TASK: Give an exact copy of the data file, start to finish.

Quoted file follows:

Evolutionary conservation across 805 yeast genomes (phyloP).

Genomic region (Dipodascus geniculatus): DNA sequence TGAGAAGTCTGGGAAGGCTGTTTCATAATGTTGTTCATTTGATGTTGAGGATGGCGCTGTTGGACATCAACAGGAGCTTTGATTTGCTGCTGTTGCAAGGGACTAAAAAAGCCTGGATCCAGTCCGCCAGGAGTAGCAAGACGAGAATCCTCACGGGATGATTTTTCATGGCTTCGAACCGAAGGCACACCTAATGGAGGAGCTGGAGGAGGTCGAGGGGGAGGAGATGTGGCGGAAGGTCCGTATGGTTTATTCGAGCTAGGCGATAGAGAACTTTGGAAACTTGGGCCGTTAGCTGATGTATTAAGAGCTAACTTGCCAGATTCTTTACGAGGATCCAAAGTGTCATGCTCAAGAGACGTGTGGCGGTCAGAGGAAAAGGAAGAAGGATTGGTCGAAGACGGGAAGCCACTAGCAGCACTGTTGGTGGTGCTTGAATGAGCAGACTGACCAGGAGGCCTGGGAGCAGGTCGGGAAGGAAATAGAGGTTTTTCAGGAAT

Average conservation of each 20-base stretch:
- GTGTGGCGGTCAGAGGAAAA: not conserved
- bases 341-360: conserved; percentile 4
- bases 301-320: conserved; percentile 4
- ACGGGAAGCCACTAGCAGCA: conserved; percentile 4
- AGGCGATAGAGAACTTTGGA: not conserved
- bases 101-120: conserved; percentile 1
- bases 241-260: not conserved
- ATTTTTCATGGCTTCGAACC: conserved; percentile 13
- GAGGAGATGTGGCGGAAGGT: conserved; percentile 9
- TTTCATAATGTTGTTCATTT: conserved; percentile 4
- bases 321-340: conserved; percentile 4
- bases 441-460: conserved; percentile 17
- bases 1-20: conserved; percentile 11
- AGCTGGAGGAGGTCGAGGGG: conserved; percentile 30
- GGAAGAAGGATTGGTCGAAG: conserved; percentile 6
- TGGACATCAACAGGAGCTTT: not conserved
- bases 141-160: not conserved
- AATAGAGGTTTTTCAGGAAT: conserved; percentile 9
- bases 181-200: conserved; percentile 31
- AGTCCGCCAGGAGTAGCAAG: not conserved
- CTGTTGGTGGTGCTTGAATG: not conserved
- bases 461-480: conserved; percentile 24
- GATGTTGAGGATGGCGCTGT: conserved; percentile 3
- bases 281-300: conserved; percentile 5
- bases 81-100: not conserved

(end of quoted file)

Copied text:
Evolutionary conservation across 805 yeast genomes (phyloP).

Genomic region (Dipodascus geniculatus): DNA sequence TGAGAAGTCTGGGAAGGCTGTTTCATAATGTTGTTCATTTGATGTTGAGGATGGCGCTGTTGGACATCAACAGGAGCTTTGATTTGCTGCTGTTGCAAGGGACTAAAAAAGCCTGGATCCAGTCCGCCAGGAGTAGCAAGACGAGAATCCTCACGGGATGATTTTTCATGGCTTCGAACCGAAGGCACACCTAATGGAGGAGCTGGAGGAGGTCGAGGGGGAGGAGATGTGGCGGAAGGTCCGTATGGTTTATTCGAGCTAGGCGATAGAGAACTTTGGAAACTTGGGCCGTTAGCTGATGTATTAAGAGCTAACTTGCCAGATTCTTTACGAGGATCCAAAGTGTCATGCTCAAGAGACGTGTGGCGGTCAGAGGAAAAGGAAGAAGGATTGGTCGAAGACGGGAAGCCACTAGCAGCACTGTTGGTGGTGCTTGAATGAGCAGACTGACCAGGAGGCCTGGGAGCAGGTCGGGAAGGAAATAGAGGTTTTTCAGGAAT

Average conservation of each 20-base stretch:
- GTGTGGCGGTCAGAGGAAAA: not conserved
- bases 341-360: conserved; percentile 4
- bases 301-320: conserved; percentile 4
- ACGGGAAGCCACTAGCAGCA: conserved; percentile 4
- AGGCGATAGAGAACTTTGGA: not conserved
- bases 101-120: conserved; percentile 1
- bases 241-260: not conserved
- ATTTTTCATGGCTTCGAACC: conserved; percentile 13
- GAGGAGATGTGGCGGAAGGT: conserved; percentile 9
- TTTCATAATGTTGTTCATTT: conserved; percentile 4
- bases 321-340: conserved; percentile 4
- bases 441-460: conserved; percentile 17
- bases 1-20: conserved; percentile 11
- AGCTGGAGGAGGTCGAGGGG: conserved; percentile 30
- GGAAGAAGGATTGGTCGAAG: conserved; percentile 6
- TGGACATCAACAGGAGCTTT: not conserved
- bases 141-160: not conserved
- AATAGAGGTTTTTCAGGAAT: conserved; percentile 9
- bases 181-200: conserved; percentile 31
- AGTCCGCCAGGAGTAGCAAG: not conserved
- CTGTTGGTGGTGCTTGAATG: not conserved
- bases 461-480: conserved; percentile 24
- GATGTTGAGGATGGCGCTGT: conserved; percentile 3
- bases 281-300: conserved; percentile 5
- bases 81-100: not conserved